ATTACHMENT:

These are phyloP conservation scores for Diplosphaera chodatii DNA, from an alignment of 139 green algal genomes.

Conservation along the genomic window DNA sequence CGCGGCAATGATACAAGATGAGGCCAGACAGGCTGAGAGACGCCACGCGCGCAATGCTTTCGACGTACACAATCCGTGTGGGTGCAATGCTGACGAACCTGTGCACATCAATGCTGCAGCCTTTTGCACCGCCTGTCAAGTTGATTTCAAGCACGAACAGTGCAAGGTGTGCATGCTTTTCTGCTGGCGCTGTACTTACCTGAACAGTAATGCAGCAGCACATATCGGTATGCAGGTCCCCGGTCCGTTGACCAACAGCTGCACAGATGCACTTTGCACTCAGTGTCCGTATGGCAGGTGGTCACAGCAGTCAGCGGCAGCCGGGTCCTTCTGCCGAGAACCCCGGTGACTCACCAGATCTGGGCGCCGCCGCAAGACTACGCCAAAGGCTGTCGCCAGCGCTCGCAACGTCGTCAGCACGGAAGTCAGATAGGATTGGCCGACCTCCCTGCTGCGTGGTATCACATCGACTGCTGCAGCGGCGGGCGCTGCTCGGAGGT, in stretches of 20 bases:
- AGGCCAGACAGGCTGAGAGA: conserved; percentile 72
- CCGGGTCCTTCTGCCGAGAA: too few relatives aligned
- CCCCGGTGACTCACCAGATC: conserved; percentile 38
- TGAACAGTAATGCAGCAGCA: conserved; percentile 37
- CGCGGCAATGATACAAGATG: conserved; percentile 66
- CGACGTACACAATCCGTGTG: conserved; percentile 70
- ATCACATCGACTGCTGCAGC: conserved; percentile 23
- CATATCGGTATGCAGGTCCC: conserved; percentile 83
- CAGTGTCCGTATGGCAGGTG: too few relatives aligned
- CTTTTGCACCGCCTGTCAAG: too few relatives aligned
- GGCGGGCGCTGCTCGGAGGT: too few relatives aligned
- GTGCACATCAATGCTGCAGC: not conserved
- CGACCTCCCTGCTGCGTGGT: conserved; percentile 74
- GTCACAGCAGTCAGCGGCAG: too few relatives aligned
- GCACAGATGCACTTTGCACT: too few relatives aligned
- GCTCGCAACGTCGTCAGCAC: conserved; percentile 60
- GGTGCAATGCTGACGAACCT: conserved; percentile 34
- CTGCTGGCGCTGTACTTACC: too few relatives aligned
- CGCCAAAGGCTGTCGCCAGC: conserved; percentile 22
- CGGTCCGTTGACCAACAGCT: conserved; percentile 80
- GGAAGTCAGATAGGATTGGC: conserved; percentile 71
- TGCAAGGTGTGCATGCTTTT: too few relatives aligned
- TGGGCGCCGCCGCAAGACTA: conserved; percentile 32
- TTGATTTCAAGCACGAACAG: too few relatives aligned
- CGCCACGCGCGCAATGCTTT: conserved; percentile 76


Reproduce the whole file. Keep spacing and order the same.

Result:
These are phyloP conservation scores for Diplosphaera chodatii DNA, from an alignment of 139 green algal genomes.

Conservation along the genomic window DNA sequence CGCGGCAATGATACAAGATGAGGCCAGACAGGCTGAGAGACGCCACGCGCGCAATGCTTTCGACGTACACAATCCGTGTGGGTGCAATGCTGACGAACCTGTGCACATCAATGCTGCAGCCTTTTGCACCGCCTGTCAAGTTGATTTCAAGCACGAACAGTGCAAGGTGTGCATGCTTTTCTGCTGGCGCTGTACTTACCTGAACAGTAATGCAGCAGCACATATCGGTATGCAGGTCCCCGGTCCGTTGACCAACAGCTGCACAGATGCACTTTGCACTCAGTGTCCGTATGGCAGGTGGTCACAGCAGTCAGCGGCAGCCGGGTCCTTCTGCCGAGAACCCCGGTGACTCACCAGATCTGGGCGCCGCCGCAAGACTACGCCAAAGGCTGTCGCCAGCGCTCGCAACGTCGTCAGCACGGAAGTCAGATAGGATTGGCCGACCTCCCTGCTGCGTGGTATCACATCGACTGCTGCAGCGGCGGGCGCTGCTCGGAGGT, in stretches of 20 bases:
- AGGCCAGACAGGCTGAGAGA: conserved; percentile 72
- CCGGGTCCTTCTGCCGAGAA: too few relatives aligned
- CCCCGGTGACTCACCAGATC: conserved; percentile 38
- TGAACAGTAATGCAGCAGCA: conserved; percentile 37
- CGCGGCAATGATACAAGATG: conserved; percentile 66
- CGACGTACACAATCCGTGTG: conserved; percentile 70
- ATCACATCGACTGCTGCAGC: conserved; percentile 23
- CATATCGGTATGCAGGTCCC: conserved; percentile 83
- CAGTGTCCGTATGGCAGGTG: too few relatives aligned
- CTTTTGCACCGCCTGTCAAG: too few relatives aligned
- GGCGGGCGCTGCTCGGAGGT: too few relatives aligned
- GTGCACATCAATGCTGCAGC: not conserved
- CGACCTCCCTGCTGCGTGGT: conserved; percentile 74
- GTCACAGCAGTCAGCGGCAG: too few relatives aligned
- GCACAGATGCACTTTGCACT: too few relatives aligned
- GCTCGCAACGTCGTCAGCAC: conserved; percentile 60
- GGTGCAATGCTGACGAACCT: conserved; percentile 34
- CTGCTGGCGCTGTACTTACC: too few relatives aligned
- CGCCAAAGGCTGTCGCCAGC: conserved; percentile 22
- CGGTCCGTTGACCAACAGCT: conserved; percentile 80
- GGAAGTCAGATAGGATTGGC: conserved; percentile 71
- TGCAAGGTGTGCATGCTTTT: too few relatives aligned
- TGGGCGCCGCCGCAAGACTA: conserved; percentile 32
- TTGATTTCAAGCACGAACAG: too few relatives aligned
- CGCCACGCGCGCAATGCTTT: conserved; percentile 76